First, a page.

Also round the country are about 40 leaders of all shapes and sizes getting prepared. Here in the Vicarage we have our part to play. So what essential things do we need to get done before we leave?

1. Reply to the gazillion emails about transport, bible studies, menus, equipment. The inbox tends to heat up red hot in the days before we land in Devon.

2. Concoct suitable costumes for the theme. (France this year). Personally I’m hoping that stripey t-shirts will cut it. Although I know that there will be a few people dressed as baguettes and the Eiffel Tower – the team is a pretty creative bunch. Me, not so much.

3. Prepare the Bible study for the dorm. Although miraculously this year I have done mine already *smug face*.

4. Receive, check, price up and then repack the bookstall. This will take a day or so. There are a lot of books (I just counted and I think we have ordered 251). It will involve post-it notes and patience. It’s arriving from 10ofthose tomorrow!

5. Acquire all the sweeties, craft items and other bits and bobs I have agreed to bring for our dorm times. After first checking through the email that itemises them. If I can locate the email in amongst the gazillion.

6. Sleep for as many hours as possible. Sleep is in short supply in Devon what with early morning leaders’ meetings and late night dorm patrol. My aim is to arrive there *not* completely shattered.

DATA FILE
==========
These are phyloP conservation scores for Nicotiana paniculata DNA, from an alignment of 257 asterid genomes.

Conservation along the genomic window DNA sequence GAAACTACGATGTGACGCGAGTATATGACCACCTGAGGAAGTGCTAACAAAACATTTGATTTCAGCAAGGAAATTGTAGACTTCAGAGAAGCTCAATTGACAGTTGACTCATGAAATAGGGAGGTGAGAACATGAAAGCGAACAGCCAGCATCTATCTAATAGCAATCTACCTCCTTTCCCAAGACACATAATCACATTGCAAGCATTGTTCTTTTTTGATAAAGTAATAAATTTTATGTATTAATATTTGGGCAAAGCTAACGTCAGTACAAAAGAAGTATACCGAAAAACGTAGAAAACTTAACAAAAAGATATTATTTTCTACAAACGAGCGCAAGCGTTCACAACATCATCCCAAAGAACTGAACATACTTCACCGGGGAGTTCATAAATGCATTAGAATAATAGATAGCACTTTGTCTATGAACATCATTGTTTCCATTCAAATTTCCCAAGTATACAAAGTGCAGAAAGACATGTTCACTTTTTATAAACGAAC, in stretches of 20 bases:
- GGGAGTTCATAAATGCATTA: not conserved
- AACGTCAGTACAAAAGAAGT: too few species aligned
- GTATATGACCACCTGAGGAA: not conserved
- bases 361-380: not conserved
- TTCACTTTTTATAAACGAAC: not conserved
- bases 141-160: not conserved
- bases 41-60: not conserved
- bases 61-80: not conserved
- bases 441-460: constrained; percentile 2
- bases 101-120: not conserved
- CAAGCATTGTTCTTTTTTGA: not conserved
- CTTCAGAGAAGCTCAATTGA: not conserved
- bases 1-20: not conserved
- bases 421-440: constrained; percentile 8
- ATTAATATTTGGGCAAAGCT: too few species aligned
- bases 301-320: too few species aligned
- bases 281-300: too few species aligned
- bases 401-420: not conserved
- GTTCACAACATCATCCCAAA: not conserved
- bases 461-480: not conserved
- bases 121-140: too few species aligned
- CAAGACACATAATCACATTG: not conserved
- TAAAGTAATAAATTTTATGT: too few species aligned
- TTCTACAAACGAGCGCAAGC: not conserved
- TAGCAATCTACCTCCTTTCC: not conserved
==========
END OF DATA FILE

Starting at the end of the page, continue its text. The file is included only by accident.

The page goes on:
7. Find my shorts with the capacious pockets. And the flip flops. And a raincoat and a couple of fleeces. Doncha just love a summer holiday in the UK?

8. Fill out all the health forms. For me, for the Vicar, for the children. And possibly for the cat aswell; I’m losing track.

9. Obsessively monitor the weather forecast for Barnstaple, praying that we won’t have to book out an entire cinema for an afternoon like we had to that year that Devon was subjected to sheet rain for the almost the entire week of camp.

10. Pray for the team, the kids, the families who send them, the home churches and the Ventures team at CPAS, who all work together to provide a fantastic week of holiday and happiness that can be so important in the Christian walk for so many. My own faith came alive on a CPAS venture in 1981 and I’m praying that all our Pathfinders will grow in faith in Christ next week.

Thankfully we have people staying in the Vicarage whilst we’re away, so we don’t have to work out who’s going to feed (and clear up after) our arthritic cat. I’m leaving early on Friday with Dreamer and we’ll be with the advance troops setting everything up before the kids arrive on Saturday. Then it’s all go until we land home on the following Friday, filled with tales of faith and fun and starting the plans for next year.

We get to go to a lovely beach on camp. We make it a lot busier than this one though…

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Glen Scrivener has produced another great spoken word piece this Advent. Christmas in Dark Places reminds us that:

He took on our frailty, he took on all comers

To turn all our winters to glorious summers.

Such a fantastic reminder as I gaze out on our bleak and misty winter churchyard, looking like a scene from Great Expectations. You can download the mp4 for use too.